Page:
If seeing Finding Dory is part of your weekend plans, you’re not alone: Box office analysts are predicting that the new Pixar movie will likely open between $115 and $120 million. While you’re sitting around waiting for the movie start, here’s a little bit of knowledge you can drop about Dory’s species, the Pacific Blue Tang.
1. IT HAS A LOT OF ALIASES.
Though the fish's scientific name is paracanthurus hepatus, it's also known as Pacific blue tang, royal blue tang, hippo tang, regal tang and palette surgeonfish, among other things.
2. THEY HELP KEEP CORAL REEFS HEALTHY.
Blue tangs eat nothing but algae, and they’re instrumental in keeping the algae levels on coral down to a manageable level. Without the blue tang there to eat their fill, algae could overgrow and suffocate the reefs.
3. DON’T EAT DORY.
The Paracanthurus hepatus has poisonous flesh. Eating it may cause ciguatera, a foodborne illness passed on by certain reef fish that have toxins in its flesh. If you happened to accidentally ingest one, it probably wouldn’t kill you—but you’d likely come down with a bad case of diarrhea.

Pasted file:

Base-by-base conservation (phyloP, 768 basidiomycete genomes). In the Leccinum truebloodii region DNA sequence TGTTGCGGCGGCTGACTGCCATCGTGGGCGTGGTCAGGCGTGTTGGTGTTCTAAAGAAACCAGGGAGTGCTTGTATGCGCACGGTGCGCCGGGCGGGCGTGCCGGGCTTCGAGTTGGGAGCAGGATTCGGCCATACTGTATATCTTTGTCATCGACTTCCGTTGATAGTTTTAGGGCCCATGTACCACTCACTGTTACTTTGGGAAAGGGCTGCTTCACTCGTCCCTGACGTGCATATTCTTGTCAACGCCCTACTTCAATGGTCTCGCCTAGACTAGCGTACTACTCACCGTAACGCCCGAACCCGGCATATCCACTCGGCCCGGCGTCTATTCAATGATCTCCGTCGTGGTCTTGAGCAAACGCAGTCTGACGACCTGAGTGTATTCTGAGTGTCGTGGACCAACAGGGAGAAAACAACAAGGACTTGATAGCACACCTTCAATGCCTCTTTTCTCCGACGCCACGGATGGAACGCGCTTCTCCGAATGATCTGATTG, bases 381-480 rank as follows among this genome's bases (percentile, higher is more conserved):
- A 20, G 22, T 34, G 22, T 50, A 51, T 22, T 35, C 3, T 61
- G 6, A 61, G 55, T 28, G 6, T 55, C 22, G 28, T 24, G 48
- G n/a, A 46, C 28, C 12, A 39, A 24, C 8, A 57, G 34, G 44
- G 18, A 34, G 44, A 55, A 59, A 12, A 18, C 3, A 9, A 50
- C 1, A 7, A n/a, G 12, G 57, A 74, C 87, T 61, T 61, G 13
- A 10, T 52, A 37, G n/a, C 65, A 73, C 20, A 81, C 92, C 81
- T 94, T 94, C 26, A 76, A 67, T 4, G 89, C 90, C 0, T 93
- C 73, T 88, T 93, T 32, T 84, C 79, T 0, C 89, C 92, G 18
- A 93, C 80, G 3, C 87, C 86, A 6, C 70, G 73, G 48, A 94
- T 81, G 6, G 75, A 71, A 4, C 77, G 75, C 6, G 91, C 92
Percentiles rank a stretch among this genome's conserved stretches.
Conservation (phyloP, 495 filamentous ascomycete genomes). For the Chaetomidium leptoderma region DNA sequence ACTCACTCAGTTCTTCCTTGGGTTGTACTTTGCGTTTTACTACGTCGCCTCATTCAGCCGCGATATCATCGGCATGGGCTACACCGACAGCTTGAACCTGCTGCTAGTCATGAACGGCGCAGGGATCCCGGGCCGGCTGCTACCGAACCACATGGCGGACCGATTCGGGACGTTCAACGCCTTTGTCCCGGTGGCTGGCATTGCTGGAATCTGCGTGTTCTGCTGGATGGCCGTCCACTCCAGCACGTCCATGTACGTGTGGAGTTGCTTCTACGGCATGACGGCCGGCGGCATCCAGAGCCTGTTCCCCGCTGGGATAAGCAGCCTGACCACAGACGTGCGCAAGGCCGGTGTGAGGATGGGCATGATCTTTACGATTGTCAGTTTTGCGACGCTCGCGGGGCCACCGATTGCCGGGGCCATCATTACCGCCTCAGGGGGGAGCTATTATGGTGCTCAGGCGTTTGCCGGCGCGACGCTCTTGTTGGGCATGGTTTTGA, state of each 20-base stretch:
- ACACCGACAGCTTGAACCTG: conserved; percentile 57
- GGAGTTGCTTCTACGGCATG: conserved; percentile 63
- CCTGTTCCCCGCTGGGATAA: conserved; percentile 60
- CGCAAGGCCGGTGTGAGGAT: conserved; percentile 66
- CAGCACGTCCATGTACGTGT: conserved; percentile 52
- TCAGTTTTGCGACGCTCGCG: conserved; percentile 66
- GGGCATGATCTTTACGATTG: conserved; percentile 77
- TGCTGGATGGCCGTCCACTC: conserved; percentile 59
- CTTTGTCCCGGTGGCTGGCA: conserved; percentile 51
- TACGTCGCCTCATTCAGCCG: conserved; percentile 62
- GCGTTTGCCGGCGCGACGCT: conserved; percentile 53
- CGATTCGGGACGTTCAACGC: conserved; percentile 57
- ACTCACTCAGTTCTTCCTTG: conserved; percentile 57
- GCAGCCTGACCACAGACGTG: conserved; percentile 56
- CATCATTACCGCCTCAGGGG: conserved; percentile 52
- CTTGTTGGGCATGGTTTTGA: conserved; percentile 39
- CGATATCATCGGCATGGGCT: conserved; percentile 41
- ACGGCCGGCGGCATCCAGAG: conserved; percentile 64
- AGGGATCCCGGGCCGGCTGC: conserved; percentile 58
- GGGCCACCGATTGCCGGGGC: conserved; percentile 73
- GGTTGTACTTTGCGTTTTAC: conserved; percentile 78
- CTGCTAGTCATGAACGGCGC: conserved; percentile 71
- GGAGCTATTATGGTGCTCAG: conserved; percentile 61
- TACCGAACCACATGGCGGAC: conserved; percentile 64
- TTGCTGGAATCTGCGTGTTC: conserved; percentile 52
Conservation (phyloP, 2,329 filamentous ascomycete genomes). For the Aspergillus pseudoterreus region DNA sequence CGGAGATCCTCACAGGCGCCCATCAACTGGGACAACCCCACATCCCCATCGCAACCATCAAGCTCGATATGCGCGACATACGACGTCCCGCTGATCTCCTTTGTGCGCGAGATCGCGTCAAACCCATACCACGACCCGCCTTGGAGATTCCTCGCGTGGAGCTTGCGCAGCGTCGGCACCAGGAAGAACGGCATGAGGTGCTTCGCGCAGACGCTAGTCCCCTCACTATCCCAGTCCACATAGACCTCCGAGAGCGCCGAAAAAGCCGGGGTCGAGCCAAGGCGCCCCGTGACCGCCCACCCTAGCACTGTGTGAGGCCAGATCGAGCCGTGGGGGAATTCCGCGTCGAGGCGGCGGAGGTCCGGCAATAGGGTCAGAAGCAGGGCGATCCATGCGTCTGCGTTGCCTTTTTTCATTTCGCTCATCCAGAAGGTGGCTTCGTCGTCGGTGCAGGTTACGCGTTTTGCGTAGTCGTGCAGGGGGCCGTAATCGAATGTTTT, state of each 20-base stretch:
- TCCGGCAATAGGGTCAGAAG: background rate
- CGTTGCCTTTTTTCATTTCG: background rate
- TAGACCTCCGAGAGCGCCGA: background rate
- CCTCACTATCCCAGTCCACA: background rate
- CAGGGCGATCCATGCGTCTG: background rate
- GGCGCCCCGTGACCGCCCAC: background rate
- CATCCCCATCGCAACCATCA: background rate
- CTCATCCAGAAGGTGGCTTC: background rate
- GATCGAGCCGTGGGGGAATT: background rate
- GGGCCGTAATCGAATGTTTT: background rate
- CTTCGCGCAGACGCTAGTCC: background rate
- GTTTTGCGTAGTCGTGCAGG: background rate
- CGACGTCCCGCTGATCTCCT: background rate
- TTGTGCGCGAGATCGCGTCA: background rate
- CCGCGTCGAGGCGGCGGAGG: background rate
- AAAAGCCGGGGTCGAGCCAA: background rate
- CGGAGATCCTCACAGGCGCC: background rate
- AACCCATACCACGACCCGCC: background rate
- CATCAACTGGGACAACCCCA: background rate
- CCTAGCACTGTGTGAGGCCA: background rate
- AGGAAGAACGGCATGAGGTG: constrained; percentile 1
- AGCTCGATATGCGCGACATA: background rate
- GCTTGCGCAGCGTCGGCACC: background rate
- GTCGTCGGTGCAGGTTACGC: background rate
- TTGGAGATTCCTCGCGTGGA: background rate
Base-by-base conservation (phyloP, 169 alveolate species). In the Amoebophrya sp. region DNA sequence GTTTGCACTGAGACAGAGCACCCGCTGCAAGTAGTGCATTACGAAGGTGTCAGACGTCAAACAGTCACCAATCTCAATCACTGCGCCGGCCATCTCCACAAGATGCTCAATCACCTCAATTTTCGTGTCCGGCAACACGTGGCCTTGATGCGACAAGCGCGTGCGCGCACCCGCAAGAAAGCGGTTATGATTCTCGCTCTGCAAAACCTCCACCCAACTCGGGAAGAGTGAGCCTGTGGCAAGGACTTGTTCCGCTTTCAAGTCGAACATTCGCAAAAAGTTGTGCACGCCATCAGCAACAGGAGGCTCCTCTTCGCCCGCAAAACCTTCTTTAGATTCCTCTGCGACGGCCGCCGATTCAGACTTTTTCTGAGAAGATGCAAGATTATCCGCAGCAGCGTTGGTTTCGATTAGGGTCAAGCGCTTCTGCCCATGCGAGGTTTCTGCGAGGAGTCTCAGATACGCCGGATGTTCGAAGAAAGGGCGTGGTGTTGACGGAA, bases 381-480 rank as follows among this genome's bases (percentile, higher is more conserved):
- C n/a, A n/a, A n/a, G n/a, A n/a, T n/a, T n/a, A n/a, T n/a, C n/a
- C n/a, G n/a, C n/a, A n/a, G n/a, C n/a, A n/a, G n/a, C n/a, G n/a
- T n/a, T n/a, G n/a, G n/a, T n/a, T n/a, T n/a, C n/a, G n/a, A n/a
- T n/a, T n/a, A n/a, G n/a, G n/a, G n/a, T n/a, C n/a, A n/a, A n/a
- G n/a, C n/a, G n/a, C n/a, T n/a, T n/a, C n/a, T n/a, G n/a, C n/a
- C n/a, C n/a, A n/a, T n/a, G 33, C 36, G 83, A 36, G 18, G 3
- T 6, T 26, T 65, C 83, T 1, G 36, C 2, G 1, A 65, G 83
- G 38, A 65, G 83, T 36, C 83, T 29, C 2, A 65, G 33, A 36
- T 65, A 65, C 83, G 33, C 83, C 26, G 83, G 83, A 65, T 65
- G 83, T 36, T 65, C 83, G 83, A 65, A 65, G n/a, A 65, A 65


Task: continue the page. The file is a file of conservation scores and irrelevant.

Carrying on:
4. IT'S NOT ALWAYS BLUE.
Despite its name, the blue tang is not always azure. It can change color at night because of the way light is reflected from the pigments in its skin, becoming “whitish with a shade of violet.” Researchers believe its nervous system is less active at night, which may also affect its coloring. And juvenile blue tangs are bright yellow, which darkens as they mature.
5. IT CAN CUT YOU.
She may seem sweet in the movie, but the real-life Dory can (and will) cut you. The blue tang has a sharp spine that can stand erect as a means of self-defense. Because of this sharp, scalpel-looking spine, the blue tang is part of a family of fish known as “surgeonfish.”
With an estimated 95 percent of the world’s oceans yet to be explored, science may never have a complete catalog of the various life forms that navigate their depths. Sometimes, these odd creatures come to us instead. Inclement weather, outside forces, or just plain bad luck have led to some strange sea dwellers washing ashore to confuse—and sometimes terrify—onlookers until they can be identified.
Most recently the fangtooth snake eel, or Aplatophis chauliodus, appeared in Texas to cause a stir following Hurricane Harvey. Here are a few more examples of puzzling creatures that have recently landed in the sand.